Wednesday, July 21, 2010


Okay. Biracial has replaced the pejorative "mulatto." Both terms indicate, in this blog, that a person has one black parent and one white parent. Multiracial needs its own blog. Over the years, increasing numbers of students with various shades of brown skin have loudly proclaimed: "I'm not black; I'm biracial." I usually ask them to explain what they mean. The explanations are as varied as the humans. Most say something like: "I can't choose between my (usually) black father and my (usually) white mother," or I'm "honoring both my heritages." Okay, I get that. Kinda. Well, I actually don't. Let me just give you my initial reaction when I hear someone tell me this: Okay, you're obviously not white. We see that. So you need to tell us that you're not black? Isn't an "American Negr0" multiracial by definition? So why does your need to tell me that you're not black feel like a rejection of me? If we can see that you're not white, what drives you to tell us that you're not black?

I've heard all of the possible responses, but I need to hear them over and over again cause every, single time some brown person tells me that he's biracial, it causes me pain and I feel resentful. Okay, so this is old stuff, southern stuff, the stuff of black folks who rejected their families, escaped Jim Crow, and faded into whiteness cause they could. It's about my father, whose mother was whiter than white, and neither he nor any of his siblings wanted to claim that whiteness. They knew what whiteness and white folks had done to their mother when she married their father, and none of them wanted any part of that whiteness. It wasn't a reason to feel proud.

One of the explanations I usually hear is that the rigid racial categories were designed by white folks. Rejecting those categories, in the minds of many, represents some kind of resistance or progress. Okay, got it, but here's my problem: I don't see a whole lotta white folks rejecting whiteness. Most of my white students, friends, colleagues identify as white, so if whiteness ain't going nowhere, why must blackness? Why must black folks fade into some vague racial otherness that STILL represents "not white"? As long as white is white and privilege and power and dominance, I'm black. Period. Neither my grandma nor those white ancestors change that identity. None of those white ancestors saved me from the back of the bus. My "high yellow shit color," as my friends and family often observe, ain't saved me from one indignity associated with being black in this country. So no, I need not claim that whiteness that obviously resides in me. Old wounds and realities? Of course, but I, like you, am the sum total of my life experiences.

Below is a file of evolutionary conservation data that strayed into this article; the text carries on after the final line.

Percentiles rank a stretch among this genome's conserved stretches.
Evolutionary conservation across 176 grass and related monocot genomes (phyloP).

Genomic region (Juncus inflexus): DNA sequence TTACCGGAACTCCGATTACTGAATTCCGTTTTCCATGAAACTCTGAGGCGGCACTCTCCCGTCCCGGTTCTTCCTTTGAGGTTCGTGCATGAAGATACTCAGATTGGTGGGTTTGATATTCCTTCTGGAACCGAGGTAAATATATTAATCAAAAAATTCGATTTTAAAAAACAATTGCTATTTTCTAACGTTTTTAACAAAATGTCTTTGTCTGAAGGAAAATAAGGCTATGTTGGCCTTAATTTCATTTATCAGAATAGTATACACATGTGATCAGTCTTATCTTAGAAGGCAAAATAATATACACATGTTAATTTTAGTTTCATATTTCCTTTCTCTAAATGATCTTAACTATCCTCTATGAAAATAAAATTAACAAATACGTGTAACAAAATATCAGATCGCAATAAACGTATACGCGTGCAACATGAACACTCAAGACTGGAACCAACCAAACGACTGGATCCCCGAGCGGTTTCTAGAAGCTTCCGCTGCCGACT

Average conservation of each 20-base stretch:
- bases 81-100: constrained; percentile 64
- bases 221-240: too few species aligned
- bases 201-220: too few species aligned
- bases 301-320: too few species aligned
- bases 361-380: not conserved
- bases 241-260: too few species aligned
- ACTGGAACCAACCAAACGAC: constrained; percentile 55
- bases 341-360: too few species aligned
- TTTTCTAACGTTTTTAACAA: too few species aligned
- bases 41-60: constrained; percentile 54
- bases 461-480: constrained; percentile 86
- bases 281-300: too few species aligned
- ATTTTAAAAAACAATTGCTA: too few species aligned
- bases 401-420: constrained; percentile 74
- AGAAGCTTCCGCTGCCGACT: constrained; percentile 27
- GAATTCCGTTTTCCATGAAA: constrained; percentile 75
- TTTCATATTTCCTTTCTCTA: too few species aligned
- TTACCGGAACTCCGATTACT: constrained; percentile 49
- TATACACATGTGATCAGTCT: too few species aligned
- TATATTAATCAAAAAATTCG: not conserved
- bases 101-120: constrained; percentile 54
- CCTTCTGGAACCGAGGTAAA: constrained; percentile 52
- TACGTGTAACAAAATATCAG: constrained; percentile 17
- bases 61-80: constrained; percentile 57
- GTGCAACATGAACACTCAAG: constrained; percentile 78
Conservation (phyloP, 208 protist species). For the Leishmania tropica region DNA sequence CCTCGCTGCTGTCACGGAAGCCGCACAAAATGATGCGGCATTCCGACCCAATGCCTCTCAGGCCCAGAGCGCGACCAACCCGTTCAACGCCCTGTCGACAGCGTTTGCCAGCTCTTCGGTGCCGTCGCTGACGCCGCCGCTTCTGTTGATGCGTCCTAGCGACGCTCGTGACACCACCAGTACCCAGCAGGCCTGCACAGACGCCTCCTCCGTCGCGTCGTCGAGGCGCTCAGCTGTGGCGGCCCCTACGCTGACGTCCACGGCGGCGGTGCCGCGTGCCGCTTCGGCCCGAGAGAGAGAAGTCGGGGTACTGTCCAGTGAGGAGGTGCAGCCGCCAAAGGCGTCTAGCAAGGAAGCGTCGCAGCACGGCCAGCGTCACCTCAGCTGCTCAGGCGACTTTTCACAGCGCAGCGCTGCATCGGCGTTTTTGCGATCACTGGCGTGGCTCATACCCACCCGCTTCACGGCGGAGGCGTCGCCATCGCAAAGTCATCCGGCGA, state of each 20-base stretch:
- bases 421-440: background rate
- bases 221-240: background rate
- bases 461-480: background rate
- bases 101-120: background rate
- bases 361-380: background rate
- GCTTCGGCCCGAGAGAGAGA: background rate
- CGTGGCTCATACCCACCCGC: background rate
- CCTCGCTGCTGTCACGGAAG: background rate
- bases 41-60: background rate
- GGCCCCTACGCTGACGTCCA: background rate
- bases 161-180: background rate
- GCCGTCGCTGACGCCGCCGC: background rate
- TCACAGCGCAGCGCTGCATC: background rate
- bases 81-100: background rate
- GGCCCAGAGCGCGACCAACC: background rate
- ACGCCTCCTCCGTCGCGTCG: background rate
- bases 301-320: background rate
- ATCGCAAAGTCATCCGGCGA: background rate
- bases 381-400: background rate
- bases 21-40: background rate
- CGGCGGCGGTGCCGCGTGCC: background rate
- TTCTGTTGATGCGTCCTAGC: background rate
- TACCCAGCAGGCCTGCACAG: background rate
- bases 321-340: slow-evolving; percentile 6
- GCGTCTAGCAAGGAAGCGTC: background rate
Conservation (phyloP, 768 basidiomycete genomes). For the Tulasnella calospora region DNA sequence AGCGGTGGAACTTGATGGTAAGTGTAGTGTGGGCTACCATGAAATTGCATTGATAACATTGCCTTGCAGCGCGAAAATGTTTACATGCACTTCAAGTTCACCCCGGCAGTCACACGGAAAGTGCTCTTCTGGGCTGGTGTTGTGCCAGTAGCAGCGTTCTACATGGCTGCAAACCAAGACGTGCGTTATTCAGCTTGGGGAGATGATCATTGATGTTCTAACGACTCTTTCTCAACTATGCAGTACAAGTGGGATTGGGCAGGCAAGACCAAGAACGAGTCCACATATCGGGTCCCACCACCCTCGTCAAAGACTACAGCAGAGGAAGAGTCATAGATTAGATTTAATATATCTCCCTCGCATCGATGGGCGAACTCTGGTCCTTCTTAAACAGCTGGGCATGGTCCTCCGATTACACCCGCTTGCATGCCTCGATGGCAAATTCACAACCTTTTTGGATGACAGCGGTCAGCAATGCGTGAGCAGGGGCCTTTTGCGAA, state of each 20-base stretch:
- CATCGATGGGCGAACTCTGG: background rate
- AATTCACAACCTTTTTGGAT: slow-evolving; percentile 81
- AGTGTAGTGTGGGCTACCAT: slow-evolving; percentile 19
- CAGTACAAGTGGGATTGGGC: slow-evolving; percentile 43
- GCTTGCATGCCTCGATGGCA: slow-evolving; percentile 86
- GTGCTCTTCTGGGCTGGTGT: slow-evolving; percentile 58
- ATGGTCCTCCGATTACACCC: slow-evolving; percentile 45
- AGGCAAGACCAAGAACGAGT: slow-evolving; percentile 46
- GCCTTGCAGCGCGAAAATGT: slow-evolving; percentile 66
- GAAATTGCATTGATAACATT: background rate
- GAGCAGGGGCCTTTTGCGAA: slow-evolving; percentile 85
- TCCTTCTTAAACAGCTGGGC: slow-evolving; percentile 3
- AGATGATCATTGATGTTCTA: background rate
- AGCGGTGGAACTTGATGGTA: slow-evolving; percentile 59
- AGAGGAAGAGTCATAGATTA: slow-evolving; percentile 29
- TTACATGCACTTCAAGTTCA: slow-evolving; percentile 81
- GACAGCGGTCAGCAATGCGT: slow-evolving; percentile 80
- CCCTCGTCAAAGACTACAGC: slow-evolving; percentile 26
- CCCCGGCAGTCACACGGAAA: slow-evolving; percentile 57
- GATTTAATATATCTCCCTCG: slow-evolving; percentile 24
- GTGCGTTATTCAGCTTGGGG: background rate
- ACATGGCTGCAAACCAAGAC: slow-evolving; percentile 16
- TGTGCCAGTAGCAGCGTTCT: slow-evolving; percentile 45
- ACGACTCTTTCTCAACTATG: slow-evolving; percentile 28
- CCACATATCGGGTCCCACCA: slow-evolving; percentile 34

Each day, I continue to learn about generational divides, and perhaps this is one. I suspect geography comes to bear on this issue as well. Having said this, however, one of my friends, a young man who is also a southerner, is a biracial black man. In other words, he has one black parent and one white, but he identifies himself and seems to take pride in the fact of his blackness. So what makes him different? Why is it important for him to embrace blackness?

I grew up in a culture and a world where being black for so many people was reason for shame and despair. I think this is still true. For example, many black folks loathe dark skin and very kinky hair. Straight versus "nappy" hair remains an issue among black women; many of whom believe that straight hair, permed hair is "good" hair. The 70s cured many of us of that need to straighten, to claim white ancestry, to be white like. Once Debbie Begab (a Jewish classmate from Silver Spring, bless her heart) washed and cut my hair (it looked a mess), my days with the straightening comb and perms were over. And even now, I fight with younger black women about "doing something about my hair."